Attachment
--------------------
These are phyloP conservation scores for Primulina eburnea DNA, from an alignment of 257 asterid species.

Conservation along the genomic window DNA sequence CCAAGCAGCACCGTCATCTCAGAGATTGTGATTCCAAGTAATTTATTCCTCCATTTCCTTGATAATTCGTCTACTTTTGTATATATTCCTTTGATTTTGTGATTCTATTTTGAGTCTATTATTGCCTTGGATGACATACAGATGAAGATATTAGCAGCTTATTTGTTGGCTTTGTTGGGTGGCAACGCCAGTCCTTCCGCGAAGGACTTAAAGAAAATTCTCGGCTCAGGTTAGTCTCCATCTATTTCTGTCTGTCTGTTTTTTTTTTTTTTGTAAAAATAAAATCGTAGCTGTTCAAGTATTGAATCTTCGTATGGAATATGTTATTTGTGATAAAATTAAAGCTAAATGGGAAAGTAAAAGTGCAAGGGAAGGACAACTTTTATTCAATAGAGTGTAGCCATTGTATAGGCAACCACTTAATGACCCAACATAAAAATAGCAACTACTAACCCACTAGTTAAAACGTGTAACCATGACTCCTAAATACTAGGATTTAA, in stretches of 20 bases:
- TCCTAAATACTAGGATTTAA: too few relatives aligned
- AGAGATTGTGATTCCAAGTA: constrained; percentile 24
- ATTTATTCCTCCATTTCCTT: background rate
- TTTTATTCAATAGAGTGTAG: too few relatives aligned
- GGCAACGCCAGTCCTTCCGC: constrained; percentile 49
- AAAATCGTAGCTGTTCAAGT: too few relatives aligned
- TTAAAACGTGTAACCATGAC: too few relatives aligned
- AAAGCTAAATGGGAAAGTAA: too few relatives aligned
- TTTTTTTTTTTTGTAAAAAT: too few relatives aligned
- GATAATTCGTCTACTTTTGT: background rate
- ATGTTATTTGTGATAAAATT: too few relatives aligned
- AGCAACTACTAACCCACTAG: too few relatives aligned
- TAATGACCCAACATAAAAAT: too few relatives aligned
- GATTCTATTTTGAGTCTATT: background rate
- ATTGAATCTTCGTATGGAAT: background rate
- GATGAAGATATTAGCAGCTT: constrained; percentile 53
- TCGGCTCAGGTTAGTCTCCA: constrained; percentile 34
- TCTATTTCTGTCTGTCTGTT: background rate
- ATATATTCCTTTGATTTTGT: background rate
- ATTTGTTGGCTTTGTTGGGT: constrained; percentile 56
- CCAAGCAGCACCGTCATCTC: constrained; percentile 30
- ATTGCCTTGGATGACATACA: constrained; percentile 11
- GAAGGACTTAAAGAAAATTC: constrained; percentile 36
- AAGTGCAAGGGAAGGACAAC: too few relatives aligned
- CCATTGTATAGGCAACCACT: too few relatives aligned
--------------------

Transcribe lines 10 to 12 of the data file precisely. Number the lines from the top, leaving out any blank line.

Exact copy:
- AAAGCTAAATGGGAAAGTAA: too few relatives aligned
- TTTTTTTTTTTTGTAAAAAT: too few relatives aligned
- GATAATTCGTCTACTTTTGT: background rate